Korea 2nd on global cartel fines
By Park Si-soo
Korean firms have been slapped with a total fine of 2.4 trillion won ($2.1 billion) by overseas anti-trust regulators since 2000 for price-fixing, the Fair Trade Commission said Tuesday.
They had to pay nearly $1.27 billion in fines in the United States, and four out of 10 non-American businesses that had to pay high fines for unfair trade were Korean, according to data compiled by the country’s anti-trust regulator.
LG Display, a leading panel maker, came second on the list of 10, paying a fine of $400 million in 2009 for fixing the price of its thin-film transistor liquid crystal display.
The country’s flagship carrier Korean Air ranked fourth along with Samsung Electronics, each paying $300 million in fines for fixing prices of transportation in 2007, and dynamic random access memory (DRAM) chips in 2006, respectively.
Hynix Semiconductor, which was recently acquired by SK Group and renamed SK-hynix, came ninth with a punitive fine of $185 million slapped on it in 2007 for fixing DRAM prices on the U.S. market.
In Europe, five firms — Samsung Electronics, Hynix, LG Display, CJ, and Daesang — had to pay fines totaling 434 million euro (some 652 billion won) on charges of breaching the European Union’s fair trade regulations.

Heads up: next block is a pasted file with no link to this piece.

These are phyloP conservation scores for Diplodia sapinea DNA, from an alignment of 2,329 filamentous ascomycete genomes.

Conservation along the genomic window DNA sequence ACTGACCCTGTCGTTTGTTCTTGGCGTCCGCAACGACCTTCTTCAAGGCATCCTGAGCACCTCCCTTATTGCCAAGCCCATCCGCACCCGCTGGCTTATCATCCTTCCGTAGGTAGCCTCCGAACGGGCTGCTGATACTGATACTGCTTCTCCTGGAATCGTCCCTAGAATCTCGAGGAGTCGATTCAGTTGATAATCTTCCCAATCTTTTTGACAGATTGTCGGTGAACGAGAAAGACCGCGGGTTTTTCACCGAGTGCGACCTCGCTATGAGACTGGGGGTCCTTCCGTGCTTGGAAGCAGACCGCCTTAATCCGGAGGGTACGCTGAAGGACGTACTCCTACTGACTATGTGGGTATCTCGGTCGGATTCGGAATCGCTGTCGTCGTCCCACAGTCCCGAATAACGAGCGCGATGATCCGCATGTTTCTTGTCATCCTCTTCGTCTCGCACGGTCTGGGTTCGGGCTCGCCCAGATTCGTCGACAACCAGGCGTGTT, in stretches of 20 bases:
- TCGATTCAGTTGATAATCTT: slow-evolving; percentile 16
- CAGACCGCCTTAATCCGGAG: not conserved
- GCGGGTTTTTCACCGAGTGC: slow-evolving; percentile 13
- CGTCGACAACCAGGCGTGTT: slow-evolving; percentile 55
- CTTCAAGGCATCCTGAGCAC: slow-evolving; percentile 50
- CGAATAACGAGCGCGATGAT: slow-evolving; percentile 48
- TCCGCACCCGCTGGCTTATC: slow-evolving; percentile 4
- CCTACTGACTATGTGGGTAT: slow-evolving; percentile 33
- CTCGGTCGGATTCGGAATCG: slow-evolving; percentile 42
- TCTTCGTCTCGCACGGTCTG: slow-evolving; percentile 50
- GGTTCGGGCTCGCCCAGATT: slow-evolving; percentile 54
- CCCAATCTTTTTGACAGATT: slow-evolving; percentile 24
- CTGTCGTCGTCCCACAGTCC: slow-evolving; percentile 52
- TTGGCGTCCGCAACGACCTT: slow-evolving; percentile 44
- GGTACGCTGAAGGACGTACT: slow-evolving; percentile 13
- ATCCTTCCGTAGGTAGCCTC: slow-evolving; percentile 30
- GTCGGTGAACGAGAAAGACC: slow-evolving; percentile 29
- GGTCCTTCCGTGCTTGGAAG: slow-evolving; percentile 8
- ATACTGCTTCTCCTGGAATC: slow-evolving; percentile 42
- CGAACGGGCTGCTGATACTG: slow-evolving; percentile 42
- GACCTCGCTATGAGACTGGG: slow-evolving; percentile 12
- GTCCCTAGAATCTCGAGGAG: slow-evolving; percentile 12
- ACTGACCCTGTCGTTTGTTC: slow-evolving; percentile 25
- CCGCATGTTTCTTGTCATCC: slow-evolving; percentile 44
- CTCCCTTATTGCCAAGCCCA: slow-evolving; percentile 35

In Canada, CJ was fined CAD$175,000 (200 million won) in 2005 for fixing prices of its seasoning products. The Japanese anti-trust regulator slapped a fine of 1.5 billion yen (20 billion won) on Samsung SDI and LG Display in 2009 for their price-fixing of cathode-ray tubes.
“The number of Korean firms punished for unfair trading has increased since the early 2000s,” said Kim Jae-shin, director of the cartel policy division at the Fair Trade Commission (FTC).
“This was because more countries began to tighten their monitoring on anti-trust practices perpetrated by foreign companies.”
Such violations of anti-trust rules can cause serious damage to a company’s bottom line as well as its corporate image, he said.
“Many violated rules to maximize profit. However, some companies were proven to have made unintentional violations due to a lack of knowledge about anti-trust regulations in their target markets.”
The FTC has annually hosted a briefing session focused on anti-trust regulations since 2010 to share the latest trends and knowledge about the issue with Korean export firms.
On Tuesday, the FTC hosted a session in Tokyo, where more than 300 Korean firms are in operation. Some 150 executives from 50 companies attended the session, holding discussion with officials from the Japanese anti-trust watchdog.
Officials of the FTC and their Japanese counterpart will hold a bilateral meeting today, during which they will discuss ways to strengthen cooperation to crack down on anti-trust practices.